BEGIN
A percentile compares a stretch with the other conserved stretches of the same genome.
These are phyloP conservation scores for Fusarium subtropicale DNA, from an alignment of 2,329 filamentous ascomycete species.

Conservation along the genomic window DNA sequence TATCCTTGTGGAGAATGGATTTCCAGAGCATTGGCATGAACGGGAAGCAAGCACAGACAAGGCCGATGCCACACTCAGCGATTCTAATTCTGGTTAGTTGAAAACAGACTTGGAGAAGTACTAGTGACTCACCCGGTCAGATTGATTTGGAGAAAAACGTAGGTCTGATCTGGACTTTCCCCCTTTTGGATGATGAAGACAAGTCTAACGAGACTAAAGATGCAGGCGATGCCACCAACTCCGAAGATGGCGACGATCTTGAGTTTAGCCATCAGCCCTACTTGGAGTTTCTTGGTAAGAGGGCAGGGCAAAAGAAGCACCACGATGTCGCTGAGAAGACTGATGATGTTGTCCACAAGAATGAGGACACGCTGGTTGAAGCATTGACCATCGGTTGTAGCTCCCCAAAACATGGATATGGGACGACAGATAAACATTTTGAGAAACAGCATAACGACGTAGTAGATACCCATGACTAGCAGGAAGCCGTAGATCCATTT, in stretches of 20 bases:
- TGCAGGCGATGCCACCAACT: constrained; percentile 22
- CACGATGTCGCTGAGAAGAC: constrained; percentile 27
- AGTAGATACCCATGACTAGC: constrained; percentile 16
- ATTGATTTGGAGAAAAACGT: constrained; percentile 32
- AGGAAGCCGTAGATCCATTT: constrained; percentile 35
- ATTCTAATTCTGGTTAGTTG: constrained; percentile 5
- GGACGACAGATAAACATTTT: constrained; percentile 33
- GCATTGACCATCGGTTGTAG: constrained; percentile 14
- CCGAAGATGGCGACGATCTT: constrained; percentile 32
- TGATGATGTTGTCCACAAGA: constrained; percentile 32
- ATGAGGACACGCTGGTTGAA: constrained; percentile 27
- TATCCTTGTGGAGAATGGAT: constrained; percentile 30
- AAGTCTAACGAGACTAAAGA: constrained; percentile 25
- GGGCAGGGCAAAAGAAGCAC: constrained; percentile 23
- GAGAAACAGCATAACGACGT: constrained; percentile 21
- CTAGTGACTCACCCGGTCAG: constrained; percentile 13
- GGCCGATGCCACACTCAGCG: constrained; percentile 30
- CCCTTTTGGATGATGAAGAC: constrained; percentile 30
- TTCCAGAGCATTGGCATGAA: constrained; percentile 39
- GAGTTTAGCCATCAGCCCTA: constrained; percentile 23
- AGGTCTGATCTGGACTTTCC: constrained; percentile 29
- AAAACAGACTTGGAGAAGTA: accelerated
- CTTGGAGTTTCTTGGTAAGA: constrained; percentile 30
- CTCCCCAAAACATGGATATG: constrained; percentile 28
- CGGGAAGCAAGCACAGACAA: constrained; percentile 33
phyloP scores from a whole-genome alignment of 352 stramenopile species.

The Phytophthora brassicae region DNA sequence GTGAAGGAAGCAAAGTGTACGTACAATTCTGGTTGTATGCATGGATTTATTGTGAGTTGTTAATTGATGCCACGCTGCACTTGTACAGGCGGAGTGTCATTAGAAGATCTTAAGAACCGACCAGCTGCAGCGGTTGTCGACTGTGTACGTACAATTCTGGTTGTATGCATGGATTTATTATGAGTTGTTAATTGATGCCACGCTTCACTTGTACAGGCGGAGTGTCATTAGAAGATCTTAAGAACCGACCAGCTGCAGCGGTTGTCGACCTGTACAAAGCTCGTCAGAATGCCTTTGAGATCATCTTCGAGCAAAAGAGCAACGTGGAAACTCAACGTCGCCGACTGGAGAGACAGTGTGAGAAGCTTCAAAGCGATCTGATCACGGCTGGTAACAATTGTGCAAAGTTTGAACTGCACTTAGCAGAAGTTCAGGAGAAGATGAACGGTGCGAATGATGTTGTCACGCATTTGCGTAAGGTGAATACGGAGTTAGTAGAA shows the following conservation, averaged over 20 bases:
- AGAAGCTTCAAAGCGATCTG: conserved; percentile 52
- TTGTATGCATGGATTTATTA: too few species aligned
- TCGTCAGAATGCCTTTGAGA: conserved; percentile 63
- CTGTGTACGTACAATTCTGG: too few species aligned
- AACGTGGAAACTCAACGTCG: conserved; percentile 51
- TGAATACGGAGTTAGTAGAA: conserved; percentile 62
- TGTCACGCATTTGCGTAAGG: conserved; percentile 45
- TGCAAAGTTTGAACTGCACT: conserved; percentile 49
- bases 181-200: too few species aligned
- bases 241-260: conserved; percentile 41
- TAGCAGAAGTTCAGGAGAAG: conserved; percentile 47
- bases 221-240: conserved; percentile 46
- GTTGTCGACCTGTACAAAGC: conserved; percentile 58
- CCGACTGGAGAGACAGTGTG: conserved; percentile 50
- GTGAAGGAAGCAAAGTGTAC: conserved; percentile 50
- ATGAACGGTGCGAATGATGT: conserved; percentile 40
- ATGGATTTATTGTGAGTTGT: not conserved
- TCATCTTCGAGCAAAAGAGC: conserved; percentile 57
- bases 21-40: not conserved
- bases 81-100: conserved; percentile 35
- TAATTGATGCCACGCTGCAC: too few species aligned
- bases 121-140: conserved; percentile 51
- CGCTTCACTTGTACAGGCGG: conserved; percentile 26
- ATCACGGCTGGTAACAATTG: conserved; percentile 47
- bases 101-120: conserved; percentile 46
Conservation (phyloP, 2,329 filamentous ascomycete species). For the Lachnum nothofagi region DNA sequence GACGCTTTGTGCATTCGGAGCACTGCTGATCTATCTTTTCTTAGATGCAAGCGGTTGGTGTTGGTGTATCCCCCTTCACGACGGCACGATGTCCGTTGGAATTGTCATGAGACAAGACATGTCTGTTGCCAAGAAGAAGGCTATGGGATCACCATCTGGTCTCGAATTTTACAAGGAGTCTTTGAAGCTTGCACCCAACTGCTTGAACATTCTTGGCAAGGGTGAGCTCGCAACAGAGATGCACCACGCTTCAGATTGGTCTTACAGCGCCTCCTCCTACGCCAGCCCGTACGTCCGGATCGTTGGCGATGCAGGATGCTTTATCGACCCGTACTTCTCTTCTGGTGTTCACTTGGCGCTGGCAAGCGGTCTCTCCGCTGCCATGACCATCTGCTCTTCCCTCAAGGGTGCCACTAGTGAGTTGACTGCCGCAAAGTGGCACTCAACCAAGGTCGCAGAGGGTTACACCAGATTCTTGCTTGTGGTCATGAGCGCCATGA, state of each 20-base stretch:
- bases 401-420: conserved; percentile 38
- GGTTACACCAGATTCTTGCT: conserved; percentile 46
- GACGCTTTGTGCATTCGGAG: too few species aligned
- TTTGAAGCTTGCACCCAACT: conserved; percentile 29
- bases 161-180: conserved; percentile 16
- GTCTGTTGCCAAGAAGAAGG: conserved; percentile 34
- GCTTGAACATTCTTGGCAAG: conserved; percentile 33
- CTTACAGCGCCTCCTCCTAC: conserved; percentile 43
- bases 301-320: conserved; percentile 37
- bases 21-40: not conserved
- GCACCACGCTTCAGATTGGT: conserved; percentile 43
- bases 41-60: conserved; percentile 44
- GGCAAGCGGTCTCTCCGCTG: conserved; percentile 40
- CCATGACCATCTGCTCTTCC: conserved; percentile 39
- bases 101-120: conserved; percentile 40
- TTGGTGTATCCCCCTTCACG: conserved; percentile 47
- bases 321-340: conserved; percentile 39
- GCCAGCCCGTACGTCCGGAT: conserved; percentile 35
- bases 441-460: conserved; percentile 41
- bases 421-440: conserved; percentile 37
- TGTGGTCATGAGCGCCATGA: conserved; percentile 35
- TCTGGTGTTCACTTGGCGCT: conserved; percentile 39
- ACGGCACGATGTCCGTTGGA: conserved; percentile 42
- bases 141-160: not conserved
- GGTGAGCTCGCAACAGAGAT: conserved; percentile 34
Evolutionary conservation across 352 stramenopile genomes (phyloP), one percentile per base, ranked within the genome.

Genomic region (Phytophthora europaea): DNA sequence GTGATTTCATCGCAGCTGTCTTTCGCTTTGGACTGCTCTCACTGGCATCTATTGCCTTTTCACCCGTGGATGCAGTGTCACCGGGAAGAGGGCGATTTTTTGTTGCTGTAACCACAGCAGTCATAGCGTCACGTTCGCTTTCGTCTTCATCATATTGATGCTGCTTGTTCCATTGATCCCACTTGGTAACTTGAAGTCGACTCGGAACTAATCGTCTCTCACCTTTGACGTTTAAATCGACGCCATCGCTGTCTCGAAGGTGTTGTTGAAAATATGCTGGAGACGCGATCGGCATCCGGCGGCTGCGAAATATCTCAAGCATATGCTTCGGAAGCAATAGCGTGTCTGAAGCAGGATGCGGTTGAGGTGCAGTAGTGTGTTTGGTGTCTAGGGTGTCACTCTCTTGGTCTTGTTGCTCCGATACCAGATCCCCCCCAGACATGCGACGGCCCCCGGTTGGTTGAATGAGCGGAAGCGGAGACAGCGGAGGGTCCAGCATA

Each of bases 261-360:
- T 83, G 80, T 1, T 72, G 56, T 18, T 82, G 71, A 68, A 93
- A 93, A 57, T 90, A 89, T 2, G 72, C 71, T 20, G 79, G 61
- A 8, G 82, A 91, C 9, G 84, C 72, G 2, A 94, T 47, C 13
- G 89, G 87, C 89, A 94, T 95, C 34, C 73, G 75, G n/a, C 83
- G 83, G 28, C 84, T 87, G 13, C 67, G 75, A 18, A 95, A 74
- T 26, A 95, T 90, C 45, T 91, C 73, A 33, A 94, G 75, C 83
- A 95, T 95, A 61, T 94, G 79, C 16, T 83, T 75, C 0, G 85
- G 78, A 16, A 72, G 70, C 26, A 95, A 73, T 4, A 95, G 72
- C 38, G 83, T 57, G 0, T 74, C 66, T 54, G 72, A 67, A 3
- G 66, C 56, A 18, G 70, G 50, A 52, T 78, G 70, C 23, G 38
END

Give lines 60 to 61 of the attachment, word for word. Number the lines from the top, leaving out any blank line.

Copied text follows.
- TTTGAAGCTTGCACCCAACT: conserved; percentile 29
- bases 161-180: conserved; percentile 16